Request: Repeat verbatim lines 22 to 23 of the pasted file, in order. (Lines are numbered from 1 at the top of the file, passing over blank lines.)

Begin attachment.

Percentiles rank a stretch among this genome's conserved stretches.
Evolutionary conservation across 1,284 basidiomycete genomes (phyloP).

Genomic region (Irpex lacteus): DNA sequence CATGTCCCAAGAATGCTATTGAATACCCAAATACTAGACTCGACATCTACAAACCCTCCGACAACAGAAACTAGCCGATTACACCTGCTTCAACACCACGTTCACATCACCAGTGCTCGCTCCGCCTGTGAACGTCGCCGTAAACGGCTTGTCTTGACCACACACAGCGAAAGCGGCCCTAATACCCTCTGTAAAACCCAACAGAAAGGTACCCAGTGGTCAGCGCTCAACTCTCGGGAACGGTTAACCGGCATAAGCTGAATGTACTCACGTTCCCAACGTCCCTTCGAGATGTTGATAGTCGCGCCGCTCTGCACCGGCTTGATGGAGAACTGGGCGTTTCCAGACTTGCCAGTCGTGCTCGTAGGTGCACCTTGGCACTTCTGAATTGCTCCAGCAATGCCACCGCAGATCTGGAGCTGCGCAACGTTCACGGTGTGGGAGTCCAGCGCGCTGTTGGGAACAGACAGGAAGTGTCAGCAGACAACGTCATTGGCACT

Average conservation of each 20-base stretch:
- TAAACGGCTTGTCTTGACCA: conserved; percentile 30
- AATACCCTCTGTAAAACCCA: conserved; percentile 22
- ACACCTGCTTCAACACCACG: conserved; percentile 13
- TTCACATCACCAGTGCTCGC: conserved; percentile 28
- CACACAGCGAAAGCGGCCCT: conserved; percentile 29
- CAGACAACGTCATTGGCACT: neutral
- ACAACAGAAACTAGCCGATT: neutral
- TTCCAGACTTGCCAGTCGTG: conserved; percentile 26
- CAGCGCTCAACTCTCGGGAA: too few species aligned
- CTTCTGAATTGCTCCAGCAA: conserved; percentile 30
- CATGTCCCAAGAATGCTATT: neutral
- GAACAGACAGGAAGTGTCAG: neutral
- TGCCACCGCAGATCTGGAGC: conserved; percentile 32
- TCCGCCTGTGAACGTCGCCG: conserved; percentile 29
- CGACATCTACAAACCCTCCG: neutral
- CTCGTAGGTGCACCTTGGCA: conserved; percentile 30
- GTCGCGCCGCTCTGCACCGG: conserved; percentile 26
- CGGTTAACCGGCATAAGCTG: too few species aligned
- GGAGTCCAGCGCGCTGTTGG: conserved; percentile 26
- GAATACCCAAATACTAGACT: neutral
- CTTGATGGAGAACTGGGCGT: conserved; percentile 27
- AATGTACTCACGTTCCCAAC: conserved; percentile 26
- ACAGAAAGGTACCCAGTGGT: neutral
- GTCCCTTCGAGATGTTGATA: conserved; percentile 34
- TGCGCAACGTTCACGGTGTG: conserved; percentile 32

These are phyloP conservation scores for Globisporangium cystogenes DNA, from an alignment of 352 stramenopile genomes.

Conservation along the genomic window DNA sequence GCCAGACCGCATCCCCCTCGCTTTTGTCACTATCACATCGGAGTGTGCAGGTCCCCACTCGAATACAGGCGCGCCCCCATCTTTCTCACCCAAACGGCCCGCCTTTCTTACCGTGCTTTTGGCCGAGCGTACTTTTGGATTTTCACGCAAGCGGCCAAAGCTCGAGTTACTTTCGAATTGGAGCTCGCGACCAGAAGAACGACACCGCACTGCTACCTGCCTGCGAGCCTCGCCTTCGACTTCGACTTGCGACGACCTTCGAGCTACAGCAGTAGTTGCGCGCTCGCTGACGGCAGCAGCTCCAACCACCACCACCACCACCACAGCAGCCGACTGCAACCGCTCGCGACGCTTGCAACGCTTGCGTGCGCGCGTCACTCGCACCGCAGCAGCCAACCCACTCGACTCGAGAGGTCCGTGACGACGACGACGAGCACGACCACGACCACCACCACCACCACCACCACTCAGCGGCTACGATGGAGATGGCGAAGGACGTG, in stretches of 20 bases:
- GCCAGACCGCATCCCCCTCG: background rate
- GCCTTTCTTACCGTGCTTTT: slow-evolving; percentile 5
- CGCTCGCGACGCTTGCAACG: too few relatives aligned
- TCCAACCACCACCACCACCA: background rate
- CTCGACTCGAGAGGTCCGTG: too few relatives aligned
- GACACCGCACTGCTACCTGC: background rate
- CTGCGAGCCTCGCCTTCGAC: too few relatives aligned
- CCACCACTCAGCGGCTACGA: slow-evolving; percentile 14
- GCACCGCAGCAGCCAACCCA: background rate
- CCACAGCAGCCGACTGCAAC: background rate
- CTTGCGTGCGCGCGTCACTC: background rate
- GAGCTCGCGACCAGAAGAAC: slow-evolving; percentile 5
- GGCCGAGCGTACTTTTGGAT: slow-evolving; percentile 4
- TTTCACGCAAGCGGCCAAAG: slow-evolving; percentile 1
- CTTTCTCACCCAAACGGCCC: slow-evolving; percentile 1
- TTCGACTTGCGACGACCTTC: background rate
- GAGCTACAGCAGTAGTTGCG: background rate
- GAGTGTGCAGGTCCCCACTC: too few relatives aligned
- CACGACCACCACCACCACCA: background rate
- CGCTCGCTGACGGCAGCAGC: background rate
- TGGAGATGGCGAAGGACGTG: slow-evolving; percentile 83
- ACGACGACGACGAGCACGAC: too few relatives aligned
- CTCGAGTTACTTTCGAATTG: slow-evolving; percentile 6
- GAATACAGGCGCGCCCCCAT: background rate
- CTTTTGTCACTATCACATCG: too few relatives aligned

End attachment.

- CGGTTAACCGGCATAAGCTG: too few species aligned
- GGAGTCCAGCGCGCTGTTGG: conserved; percentile 26